“I’ve got a better name for it,” I said, “The Rainbow Season!”
My friend Sharron and I were having lunch at a downtown Ventura restaurant. It was one of those days Southern Californians are hardly ever found of: chilly, gloomy, rainy, February, a Rainy Season kind of day.
Having been raised in Illinois, she has always disliked referring to the time around January, February and March here in California as the Rainy Season, because the rain here rarely includes thunder, lightning, hail, and blinding downpours. She also doesn’t care much for the phrase, “June Gloom,” or any other phrase or label that detracts from the idea that this area is anything less than refreshing, bright and lively.
“You know how in the Midwest,” I said (I also grew up in the Chicago area); “the rainbows almost always seem to be far away? You could drive for miles, but never seem to get closer to one. Here the rainbows seem to be much more intimate and personal.
“I’ve seen at least three I thought I could touch.
“About a year ago on a rainy day I went to the Mall. It was drizzling and there was finally a little sunshine. As I waited at the light at the Mall’s First Street entrance I saw a rainbow. The end of it was actually touching the ground not more than twenty feet from me. No, there wasn’t a pot of gold, but the rainbow arched up across the sky. I don’t know if I’ve ever seen anything as beautiful. I wanted to see if I could stand in it, but there was no place to safely park the car. It was gone by the time I found a parking space at the Mall.”
“I saw one like that on the 118” Sharron said. “You’re right they do seem much closer here. It was about a month ago. As I came around a curve up by Rocky Peak, it was right there. Just like you say, I thought if I could stop the car and climb down the hill, I could touch it. Three or four cars pulled over, probably to take pictures. I could see the colors on the purple edge and there were different shades of purple turning into blue. As I went down the hill it slowly faded away. You said you’ve seen three of them?”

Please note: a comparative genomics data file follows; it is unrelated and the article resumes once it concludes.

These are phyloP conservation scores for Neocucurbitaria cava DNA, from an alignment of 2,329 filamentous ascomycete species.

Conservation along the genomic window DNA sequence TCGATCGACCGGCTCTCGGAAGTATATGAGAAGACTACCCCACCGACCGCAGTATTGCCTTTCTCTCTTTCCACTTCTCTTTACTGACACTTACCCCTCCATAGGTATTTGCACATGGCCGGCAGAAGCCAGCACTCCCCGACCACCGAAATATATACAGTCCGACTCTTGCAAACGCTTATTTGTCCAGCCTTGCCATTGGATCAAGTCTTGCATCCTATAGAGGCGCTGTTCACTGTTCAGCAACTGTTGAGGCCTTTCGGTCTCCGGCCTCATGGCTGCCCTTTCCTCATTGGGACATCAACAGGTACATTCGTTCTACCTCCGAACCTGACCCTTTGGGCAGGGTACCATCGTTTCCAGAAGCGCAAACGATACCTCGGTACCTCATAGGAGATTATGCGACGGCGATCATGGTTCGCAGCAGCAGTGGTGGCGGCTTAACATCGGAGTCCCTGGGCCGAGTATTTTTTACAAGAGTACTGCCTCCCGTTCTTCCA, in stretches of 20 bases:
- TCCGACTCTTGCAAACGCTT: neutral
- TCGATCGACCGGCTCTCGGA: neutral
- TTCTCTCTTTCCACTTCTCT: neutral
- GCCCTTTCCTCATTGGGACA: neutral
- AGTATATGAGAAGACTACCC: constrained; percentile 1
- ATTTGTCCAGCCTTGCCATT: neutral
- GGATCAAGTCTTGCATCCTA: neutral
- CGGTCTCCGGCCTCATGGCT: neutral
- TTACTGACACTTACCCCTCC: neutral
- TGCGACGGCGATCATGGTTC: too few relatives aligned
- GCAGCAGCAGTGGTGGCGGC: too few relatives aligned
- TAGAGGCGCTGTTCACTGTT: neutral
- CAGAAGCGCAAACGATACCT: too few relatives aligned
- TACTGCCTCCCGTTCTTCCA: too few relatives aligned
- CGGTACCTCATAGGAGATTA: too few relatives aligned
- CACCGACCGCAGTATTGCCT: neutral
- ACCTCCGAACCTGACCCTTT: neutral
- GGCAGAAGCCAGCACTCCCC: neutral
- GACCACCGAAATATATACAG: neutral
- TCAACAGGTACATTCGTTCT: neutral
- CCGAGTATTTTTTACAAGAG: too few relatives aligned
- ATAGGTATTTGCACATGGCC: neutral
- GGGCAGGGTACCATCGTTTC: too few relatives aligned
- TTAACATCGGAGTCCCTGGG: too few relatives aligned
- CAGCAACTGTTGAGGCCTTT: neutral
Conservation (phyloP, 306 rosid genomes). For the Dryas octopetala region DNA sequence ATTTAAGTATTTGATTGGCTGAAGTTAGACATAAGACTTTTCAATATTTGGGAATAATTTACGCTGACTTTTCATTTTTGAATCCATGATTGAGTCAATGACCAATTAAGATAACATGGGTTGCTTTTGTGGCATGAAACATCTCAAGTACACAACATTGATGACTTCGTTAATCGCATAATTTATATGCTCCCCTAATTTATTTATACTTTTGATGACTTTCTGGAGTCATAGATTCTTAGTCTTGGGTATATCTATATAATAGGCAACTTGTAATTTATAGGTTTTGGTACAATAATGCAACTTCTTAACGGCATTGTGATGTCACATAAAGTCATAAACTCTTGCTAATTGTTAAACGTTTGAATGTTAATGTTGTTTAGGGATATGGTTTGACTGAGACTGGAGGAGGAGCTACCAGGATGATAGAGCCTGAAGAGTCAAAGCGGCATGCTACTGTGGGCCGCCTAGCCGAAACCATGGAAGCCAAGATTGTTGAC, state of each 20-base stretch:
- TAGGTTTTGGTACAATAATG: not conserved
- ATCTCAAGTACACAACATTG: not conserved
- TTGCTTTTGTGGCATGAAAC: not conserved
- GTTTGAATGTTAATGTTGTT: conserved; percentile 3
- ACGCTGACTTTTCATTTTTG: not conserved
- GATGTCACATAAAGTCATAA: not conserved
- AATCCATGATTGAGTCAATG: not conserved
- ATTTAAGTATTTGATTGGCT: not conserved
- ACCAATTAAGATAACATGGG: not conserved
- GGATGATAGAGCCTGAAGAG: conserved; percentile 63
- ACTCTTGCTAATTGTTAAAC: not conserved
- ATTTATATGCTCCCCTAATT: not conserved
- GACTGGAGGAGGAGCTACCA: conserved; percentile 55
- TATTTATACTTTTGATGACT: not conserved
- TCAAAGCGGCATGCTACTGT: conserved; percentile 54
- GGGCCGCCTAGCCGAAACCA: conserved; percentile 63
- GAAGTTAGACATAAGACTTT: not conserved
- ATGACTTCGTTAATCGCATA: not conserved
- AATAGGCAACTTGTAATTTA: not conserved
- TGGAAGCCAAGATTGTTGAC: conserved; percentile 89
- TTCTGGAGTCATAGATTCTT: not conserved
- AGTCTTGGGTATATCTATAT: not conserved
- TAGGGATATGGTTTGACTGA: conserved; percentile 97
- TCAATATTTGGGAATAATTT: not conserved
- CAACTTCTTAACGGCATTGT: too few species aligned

“Yes, since I’ve been here. The second one was a few weeks ago on the 101 between Ventura and Camarillo. It was a complete, gorgeous arch completely across the highway. Each color was bright and distinct.
“The third was just a couple days ago. This one was sort of in pieces along Foothill road in Ventura. First one part seemed to grow out of the ocean on my left, then the second half was bouncing off the hillsides on my right. The colors were painting the ground, dancing on the plants, bushes and brush. Again, I thought I could touch it. I should have tried because by the time I got to the bottom of the hills it was gone.”
A year passed and I hadn’t seen another rainbow. In fact, I’d completely forgotten about them until the day Sharron decided to try to touch one. We were on our way to lunch in Thousand Oaks. It was the third rainy day in a row and it changed our plans to hike somewhere in the Santa Monica mountains. I was making my way up Moorpark Road, negotiating a bit of the highway that meanders up through a hillside pass. I was concentrating on my driving when Sharron said, “There’s a rainbow.”
“You’ll see it after the curve.”
It exploded into view around the curve, beautiful, stretching from far to the left and touching down almost immediately on our right. It was almost exactly like the rainbows we talked about a year before. The colors seemed to surround every leaf, every branch of the brush by the side of the road.
“Stop! Stop the car,” Sharron shouted. “I want to see if I can stand in it.”
I parked and she jumped out, running to the rainbow. I was amazed. The colors wrapped around her!
“Can you see me? Can you see me?” she shouted as she laughed and started dancing around.
I think she was the happiest I had seen her in years. She was hopping and spinning around. A couple other cars drove by, slowing down a moment before going on. Then I remembered my cell phone. I got it to take a picture. I waited until she was facing me. That’s when the rainbow started fading.
“Look at me, Sharron,” I shouted.
Everything seemed to be moving in slow motion. The rainbow was fading, Sharron was turning toward me and I was pushing the button on my cell phone. As the camera clicked, the rainbow disappeared and Sharron with it. I looked around thinking she might have fallen or moved suddenly, but she was gone. There was no sign of her. I could still see her footprints in the mud, but that was all that was left of her.
Of course I reported her disappearance to the police, her family and the people she worked with. They thought I was crazy. For the next few weeks every time the phone rang I expected it to be her, but it never was. I checked her apartment expecting to see some sign that she was there, but the dust collected and nothing changed. When the eviction notice came I moved all her things and stored in my spare bedroom.
That was four years ago. The police eventually stopped questioning me. Sharron’s family won’t talk to me. Every year during rainbow season now, I spend as much time as I can driving around looking for rainbows, especially the places where they touch the ground, hoping to see a girl with red hair dancing there.